EDC revolver

I have been curious about EDC a revolver. So I did my homework and purchased a Smith and Wesson model 19 comp K frame 357 magnum. I pick the 357 magnum revolver because it is very versatile. I can shoot 38 special, which gives me some options for carrying and practicing ammo. We all know the 1st con of a revolver is the capacity, you get 5,6 or 8 rounds, and mine is a 6. 357 has a wide range of ammo you can choose from hunting ammo, defense, and just plain old standard 158-grain FMJ and I also have a lot of 38 special options like 38 special+p.
Since 357 is better than 9mm in stopping power, and we can debate that, I will say no way a 9mm CAN OUT POWER 357. 9mm technology has come along, but 357 will win all day.

So why carry a semi-auto if the statistics show I will never need to reload? I will never have to worry about a magazine failure or feeding issues, racking the slide - bluh bluh. Revolvers point pull the trigger bang or light primer strike pull the trigger one more time bang.
Six rounds of 357 would stop most, not if all, threats four-legged and two-legged critters.

Let me know your thoughts, family!


Very nice!:sunglasses:


Are those statistics generated from a majority using semi autos that hold significantly more than 6 rounds? Just asking’ (sayin’?)

But, 6 shots is probably adequate for the vast majority of scenarios. And there is indeed no “limp wrist”, no interfering with the slide reciprocating, no stovepipe, etc. There is that


Nice looking gun! How do you conceal it?


AIWB- I have two custom holster coming in soon- Ronin Leather and Proteq Custom Kybrid


Have you put it on the timer for any favorite drills yet with preferred .357 carry ammo and how did it do?


Not yet-- I am still getting used to shooting it. I need at least 500 rounds of 357 mixed with 38 before training for EDC. 38, I can hit 15 yards double action and put rounds in a 10-ring. 357, umm, could be better, even at 10 yards. I am using 357 Magnum 158 Grain FMJ for training. Right now, I am working on trigger control.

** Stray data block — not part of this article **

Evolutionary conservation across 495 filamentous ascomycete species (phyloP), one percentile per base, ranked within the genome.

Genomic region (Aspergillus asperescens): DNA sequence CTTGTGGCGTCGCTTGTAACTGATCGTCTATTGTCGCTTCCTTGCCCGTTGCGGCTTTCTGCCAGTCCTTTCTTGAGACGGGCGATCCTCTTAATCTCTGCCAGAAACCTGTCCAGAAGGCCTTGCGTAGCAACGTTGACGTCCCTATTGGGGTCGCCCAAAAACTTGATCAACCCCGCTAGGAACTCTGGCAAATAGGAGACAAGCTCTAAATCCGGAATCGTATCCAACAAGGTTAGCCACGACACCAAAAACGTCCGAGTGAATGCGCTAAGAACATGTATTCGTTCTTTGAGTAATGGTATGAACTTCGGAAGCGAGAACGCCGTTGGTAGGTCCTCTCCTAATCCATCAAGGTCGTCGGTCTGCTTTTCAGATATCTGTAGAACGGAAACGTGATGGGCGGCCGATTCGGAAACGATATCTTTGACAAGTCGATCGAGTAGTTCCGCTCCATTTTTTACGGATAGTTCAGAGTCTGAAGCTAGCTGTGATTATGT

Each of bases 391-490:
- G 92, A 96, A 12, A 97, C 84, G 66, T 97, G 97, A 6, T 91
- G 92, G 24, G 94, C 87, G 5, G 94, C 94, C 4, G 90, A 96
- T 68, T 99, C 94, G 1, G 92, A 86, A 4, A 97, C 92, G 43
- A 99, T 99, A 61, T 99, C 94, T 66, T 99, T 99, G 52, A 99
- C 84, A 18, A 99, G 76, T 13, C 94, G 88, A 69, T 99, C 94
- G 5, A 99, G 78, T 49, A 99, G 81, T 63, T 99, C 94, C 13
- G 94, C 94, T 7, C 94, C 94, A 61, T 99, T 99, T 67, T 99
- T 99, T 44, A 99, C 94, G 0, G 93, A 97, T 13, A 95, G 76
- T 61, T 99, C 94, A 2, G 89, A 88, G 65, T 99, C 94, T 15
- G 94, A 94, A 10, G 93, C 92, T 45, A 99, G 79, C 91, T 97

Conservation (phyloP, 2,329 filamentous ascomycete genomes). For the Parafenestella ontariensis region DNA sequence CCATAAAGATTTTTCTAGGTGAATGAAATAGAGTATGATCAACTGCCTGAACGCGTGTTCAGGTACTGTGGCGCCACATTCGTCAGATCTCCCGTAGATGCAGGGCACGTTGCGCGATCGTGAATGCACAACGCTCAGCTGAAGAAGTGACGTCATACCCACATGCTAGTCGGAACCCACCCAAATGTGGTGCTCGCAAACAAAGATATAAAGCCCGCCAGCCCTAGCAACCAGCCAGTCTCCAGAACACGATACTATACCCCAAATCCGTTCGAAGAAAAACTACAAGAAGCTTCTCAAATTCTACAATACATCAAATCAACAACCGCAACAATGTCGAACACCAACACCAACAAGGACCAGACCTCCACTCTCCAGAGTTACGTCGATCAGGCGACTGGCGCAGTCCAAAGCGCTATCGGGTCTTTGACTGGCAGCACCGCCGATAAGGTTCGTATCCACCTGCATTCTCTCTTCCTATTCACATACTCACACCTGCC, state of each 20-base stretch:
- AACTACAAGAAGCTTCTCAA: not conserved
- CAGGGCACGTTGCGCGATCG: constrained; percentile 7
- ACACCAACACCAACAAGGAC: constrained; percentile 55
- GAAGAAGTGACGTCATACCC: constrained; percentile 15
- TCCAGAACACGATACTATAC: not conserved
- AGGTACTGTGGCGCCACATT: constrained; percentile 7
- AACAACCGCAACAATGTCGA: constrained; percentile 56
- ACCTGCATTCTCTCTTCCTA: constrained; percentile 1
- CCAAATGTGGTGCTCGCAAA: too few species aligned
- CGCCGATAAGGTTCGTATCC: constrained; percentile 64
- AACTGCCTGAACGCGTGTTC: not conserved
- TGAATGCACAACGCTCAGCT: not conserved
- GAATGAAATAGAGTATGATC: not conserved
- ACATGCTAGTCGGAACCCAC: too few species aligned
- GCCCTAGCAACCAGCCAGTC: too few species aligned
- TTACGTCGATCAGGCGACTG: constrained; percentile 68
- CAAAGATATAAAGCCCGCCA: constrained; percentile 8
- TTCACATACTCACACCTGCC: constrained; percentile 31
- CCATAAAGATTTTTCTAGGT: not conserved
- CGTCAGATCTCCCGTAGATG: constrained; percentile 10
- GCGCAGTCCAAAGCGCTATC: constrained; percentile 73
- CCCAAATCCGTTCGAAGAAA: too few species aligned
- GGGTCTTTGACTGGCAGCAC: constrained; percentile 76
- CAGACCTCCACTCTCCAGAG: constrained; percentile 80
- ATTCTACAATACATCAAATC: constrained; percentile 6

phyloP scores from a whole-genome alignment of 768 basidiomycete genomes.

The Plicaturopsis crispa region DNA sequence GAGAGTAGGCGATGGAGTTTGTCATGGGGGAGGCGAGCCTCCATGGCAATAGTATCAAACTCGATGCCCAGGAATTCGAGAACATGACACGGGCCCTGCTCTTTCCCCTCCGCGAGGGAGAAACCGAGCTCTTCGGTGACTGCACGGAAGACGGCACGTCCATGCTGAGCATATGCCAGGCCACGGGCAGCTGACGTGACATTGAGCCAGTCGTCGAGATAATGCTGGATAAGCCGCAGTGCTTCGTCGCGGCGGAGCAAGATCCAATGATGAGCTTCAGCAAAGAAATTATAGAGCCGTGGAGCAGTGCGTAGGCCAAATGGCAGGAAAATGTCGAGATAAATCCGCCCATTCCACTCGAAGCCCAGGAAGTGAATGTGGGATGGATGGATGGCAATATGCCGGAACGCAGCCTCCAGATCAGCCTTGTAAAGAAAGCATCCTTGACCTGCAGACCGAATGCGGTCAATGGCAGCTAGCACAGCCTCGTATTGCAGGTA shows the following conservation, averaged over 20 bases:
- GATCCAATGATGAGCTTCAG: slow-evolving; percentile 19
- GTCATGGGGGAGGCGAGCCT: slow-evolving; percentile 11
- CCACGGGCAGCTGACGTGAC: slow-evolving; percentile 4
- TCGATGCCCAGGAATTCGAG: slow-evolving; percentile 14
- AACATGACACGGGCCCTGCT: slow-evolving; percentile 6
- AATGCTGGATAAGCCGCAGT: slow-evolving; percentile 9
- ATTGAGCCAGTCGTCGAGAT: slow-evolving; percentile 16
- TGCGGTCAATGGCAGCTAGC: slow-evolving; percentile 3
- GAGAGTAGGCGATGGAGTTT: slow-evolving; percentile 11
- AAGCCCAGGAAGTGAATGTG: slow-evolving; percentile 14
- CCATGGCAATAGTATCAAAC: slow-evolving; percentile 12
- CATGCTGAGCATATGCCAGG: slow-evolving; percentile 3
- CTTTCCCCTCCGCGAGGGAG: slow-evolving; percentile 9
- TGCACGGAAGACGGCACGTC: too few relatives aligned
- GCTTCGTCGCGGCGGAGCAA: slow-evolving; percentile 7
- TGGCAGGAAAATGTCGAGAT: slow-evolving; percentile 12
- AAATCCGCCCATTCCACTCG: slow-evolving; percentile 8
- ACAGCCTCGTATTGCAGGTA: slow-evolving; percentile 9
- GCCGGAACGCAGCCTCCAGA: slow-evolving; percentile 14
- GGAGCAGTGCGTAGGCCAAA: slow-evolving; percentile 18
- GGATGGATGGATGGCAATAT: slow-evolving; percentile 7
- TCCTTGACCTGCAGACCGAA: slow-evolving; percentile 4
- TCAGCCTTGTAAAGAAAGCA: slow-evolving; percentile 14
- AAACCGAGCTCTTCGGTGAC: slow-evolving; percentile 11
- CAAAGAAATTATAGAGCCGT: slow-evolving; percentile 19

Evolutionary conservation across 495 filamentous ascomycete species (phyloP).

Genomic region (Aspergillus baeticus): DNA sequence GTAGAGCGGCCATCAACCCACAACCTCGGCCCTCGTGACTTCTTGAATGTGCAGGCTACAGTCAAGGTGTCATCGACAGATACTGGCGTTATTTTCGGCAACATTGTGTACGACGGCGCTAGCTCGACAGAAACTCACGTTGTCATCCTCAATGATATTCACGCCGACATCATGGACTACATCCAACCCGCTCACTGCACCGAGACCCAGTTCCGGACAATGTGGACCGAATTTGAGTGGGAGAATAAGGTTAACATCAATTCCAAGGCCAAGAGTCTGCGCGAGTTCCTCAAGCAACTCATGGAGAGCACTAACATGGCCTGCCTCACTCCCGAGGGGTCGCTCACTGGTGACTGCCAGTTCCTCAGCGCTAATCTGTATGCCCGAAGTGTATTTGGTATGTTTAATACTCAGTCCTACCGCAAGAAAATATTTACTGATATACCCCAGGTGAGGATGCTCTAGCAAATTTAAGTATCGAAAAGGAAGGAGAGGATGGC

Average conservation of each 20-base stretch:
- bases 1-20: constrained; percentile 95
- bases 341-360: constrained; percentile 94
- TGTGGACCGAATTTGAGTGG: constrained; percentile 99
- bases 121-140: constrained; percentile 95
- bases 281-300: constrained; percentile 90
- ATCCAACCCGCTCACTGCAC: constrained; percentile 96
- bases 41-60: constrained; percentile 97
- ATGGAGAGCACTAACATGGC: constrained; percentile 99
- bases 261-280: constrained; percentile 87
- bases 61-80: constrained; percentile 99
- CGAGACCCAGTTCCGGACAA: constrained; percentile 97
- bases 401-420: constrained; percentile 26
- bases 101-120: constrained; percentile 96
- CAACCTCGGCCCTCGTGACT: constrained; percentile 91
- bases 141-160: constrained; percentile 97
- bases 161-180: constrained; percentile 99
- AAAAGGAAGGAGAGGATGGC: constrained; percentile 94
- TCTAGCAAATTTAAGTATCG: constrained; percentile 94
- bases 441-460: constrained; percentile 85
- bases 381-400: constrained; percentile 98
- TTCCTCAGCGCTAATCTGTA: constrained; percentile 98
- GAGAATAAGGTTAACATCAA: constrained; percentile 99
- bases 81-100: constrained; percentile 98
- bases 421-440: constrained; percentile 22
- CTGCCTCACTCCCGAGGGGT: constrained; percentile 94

There are still people who hate revolvers… :upside_down_face:

But, as we always say - carry what works best for you !


That is a sweet looking revolver! A 3” barrel 357 is on my really want short list.

The problem with averages is they represent a broad range. So if the average is 3 rounds, 3 yards and 3 seconds then there will be a whole lot of situations that involved one round at 1 yard and 1 second. But there will likely be more than a few situations where someone needed more than 10 rounds at more than 10 yards for more than ten seconds to make that average come out to 3. You don’t want to be that someone when carrying a 6 shot revolver.

The other issues that I personally find with a revolver is the long, heavy, double action trigger pull takes a lot of practice to master for speed and accuracy at medium ranges. And the extra recoil from full power 357 rounds that can slow down follow up shots compared to a semi 9mm. At least in my personal experience. Jerry Miculek might disagree:)


Very nice. I love revolvers and have hunted with them, .357 and .45LC. If I didn’t like the 1911 in .45 so much, I would probably carry a .357 much like yours. :slightly_smiling_face:


^^^^ This is so so dam true- Even with the comp I am struggling, I refuse to cock the hammer to shot single action.


I think that is a good idea. It is nice to have the single action option if you need to take a longer shot and have the time to do it. But a lot of self defense situations are unlikely to provide that extra time.


You lucky dog. Smith Wesson a great quality. Lots of pro’s to me over the con’s.

Personally, I’m convinced I’ll never be as accurate with them as with semi’s. In awe of accuracy like yours, Jerry Miculek, and a nephew of mine - whom defy gravity.

From an artistic view, what beauty are some heavy steel revolvers. Of all the arms I’ve held so far in my short time, never felt as comfortable - was the nice hold of a black Night Colt Cobra .38, bobbed hammer, 6 rounder, factory composite grips, smooth trigger. Figure every person’s hand differ.

If I could carry two, I’d carry a .38, or .357 (oh so versatile), but since I can’t manage the weight, I can only carry one, a semi, but envy yours.

And interesting, as some rifles out there, take .357/.38.

But sometimes, I EDC, a .22 wheeler, 8 rounder.


I like my LCR but to be honest, 38 Spcl+P is a bit harsh though.


I had an LCR .357, yes, a little harsh.


I personally like revolvers. And carry one at times as a backup. Sometimes it’s really about doing a changeup. I have about as much fun shooting them as any. :us: